However, the scene is opening up, gradually, and fully vaccinated travellers are now being given the green light to visit quite a few countries.

The Maldives is one such destination…and now Thailand is gradually coming into that scene, as well.

Several provinces, in Thailand, have reopened, through the Phuket Sandbox programme, and there are plans to reopen five more areas, including Bangkok, and Chiang Mai, Hua Hin, and Pattaya.

Now, hold on! Before you rush and make plans to head for Thailand, here’s what you need to know:

The plan is to reopen to fully vaccinated tourists, and, in all probability, they would be able to visit without having to quarantine. But, that has to be officially confirmed.

Currently, travellers to the provinces that have already reopened, such as Phuket, must quarantine before travelling elsewhere in Thailand. The new reopening plans are the most significant travel policy changes the country has enacted since the start of the pandemic.

Additionally, the Thai government relaxed some restrictions on gatherings in certain areas, including Bangkok, and that’s certainly good news for Sri Lankans who love to be a part of the Bangkok scene.

Bangkok is still in the ‘dark red zone,’ however — the strictest designation — that has restricted movement in the city for months.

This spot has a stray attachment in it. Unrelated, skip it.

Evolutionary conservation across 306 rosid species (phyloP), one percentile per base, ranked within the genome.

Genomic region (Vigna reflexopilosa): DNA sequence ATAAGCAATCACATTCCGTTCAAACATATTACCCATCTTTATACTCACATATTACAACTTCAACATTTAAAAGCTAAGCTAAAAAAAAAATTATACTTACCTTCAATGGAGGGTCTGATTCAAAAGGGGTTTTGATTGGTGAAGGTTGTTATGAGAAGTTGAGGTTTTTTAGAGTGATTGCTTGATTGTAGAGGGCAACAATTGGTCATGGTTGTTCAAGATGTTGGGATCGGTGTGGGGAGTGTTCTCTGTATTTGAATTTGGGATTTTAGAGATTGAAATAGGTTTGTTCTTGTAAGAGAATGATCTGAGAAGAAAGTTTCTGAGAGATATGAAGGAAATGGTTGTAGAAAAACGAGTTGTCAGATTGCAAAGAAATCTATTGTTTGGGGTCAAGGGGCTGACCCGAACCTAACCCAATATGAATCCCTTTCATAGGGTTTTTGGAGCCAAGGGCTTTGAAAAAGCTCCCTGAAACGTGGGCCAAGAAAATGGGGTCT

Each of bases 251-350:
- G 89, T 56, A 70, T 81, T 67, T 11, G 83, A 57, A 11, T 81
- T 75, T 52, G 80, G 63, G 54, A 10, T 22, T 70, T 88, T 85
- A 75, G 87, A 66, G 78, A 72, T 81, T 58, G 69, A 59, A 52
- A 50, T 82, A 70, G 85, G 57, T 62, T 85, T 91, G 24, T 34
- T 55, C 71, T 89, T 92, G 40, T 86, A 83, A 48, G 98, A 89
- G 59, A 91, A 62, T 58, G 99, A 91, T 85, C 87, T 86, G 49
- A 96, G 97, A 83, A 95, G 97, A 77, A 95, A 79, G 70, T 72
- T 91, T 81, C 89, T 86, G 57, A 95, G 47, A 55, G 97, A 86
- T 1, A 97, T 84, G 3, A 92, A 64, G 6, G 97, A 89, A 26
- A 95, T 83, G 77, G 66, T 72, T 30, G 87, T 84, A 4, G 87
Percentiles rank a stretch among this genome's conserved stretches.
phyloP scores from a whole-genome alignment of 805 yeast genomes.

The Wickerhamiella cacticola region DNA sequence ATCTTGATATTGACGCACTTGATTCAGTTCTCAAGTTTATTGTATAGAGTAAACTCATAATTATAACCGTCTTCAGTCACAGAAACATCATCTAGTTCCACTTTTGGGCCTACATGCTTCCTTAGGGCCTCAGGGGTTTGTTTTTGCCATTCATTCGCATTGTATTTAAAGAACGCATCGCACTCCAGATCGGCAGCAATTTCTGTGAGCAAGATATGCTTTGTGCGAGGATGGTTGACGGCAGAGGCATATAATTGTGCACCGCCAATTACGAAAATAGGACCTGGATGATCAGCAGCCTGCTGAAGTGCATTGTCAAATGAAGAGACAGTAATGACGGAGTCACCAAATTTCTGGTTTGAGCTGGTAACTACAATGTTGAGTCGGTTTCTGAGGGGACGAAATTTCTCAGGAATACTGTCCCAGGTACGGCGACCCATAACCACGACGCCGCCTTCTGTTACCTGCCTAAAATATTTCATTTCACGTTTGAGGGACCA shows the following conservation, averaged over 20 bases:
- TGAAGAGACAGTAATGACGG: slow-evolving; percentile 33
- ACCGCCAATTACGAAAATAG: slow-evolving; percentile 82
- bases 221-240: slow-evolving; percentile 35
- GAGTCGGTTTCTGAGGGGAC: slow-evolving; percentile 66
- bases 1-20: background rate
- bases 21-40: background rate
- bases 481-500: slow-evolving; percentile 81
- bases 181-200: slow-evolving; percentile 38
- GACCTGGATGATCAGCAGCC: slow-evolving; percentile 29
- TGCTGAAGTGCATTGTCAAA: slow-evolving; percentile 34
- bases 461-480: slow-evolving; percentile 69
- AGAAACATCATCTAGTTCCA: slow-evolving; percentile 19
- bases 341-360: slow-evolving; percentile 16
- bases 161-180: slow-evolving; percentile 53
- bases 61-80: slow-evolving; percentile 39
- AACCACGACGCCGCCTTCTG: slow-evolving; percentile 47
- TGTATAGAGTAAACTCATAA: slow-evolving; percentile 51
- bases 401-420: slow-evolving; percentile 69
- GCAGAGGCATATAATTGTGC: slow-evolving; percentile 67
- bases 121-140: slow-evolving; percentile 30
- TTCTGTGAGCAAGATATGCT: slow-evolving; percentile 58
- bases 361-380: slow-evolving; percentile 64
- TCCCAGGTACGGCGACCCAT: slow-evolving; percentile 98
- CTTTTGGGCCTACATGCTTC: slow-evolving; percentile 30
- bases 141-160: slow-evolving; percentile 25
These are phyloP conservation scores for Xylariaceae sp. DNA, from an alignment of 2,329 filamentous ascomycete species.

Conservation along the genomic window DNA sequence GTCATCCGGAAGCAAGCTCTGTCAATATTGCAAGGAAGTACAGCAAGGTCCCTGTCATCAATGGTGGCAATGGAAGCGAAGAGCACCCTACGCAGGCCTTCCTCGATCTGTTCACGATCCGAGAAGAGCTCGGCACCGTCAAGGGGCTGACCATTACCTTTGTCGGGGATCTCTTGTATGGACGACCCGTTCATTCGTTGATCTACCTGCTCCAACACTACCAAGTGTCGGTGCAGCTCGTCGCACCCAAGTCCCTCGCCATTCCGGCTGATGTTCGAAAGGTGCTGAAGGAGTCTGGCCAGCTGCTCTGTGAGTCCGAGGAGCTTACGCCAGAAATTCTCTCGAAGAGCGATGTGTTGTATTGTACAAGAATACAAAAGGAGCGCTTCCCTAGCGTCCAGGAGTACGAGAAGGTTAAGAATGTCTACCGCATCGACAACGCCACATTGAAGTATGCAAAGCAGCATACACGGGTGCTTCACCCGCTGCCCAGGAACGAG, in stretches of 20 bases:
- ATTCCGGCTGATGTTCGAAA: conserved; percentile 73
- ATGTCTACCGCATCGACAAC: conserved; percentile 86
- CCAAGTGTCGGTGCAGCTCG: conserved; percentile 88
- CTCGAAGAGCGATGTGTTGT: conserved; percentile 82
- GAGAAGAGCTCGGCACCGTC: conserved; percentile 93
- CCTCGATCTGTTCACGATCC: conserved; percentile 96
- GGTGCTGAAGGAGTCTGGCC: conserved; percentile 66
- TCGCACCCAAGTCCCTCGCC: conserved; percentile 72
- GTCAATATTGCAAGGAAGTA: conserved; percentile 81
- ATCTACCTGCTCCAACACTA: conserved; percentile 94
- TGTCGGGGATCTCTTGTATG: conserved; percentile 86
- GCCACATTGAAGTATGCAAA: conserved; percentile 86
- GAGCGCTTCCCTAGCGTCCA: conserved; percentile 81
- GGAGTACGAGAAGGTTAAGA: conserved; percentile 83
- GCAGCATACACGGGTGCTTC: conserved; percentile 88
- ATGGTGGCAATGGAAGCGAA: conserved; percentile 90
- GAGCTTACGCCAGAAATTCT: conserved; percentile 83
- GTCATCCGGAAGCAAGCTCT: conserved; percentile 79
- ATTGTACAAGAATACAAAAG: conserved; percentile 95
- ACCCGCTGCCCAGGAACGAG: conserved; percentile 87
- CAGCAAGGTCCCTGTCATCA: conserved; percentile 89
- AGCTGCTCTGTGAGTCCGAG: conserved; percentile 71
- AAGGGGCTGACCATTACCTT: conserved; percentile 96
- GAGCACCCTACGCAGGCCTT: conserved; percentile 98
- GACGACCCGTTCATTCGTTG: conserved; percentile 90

The government has said that activities, such as shopping malls and dine-in services, in the dark-red zone, will be allowed to reopen – but no official dates have been mentioned, as yet.

Gatherings are now capped at no more than 25 people, an increase from just five people. A curfew still remains in place, however.

This October reopening (hopefully) will be launched alongside with the country’s newly adjusted ‘universal prevention’ guidelines against COVID-19 … including accelerating vaccination for the local population and formalising tourism campaigns.

Thailand will reopen in phases, I’m told: Phuket reopened in Phase One in July, while Bangkok is scheduled to reopen in Phase Two. Phase Three will reopen 21 destinations – hopefully at some point in time, in October – while Phase Four will begin in January 2022.

The measure comes not a minute too soon for local tourism operators as tourism is one of the nation’s largest gross domestic product drivers (GDP), and preventative measures against COVID-19 resulted in a massive blow to the industry.

Yes, we are all eager for the world to open up so that we can check out some of our favourite holiday destinations.

And, after staying indoors for such a long period, the urge to break free is in all of us.

I’ve been to Thailand 24 times (on most occasions, courtesy of the Tourism Authority of Thailand) and I’m now eagerly looking forward to my 25th trip.

But…I wonder if Amazing Thailand will ever be the same – the awesome scene we all experienced, and enjoyed, before the pandemic!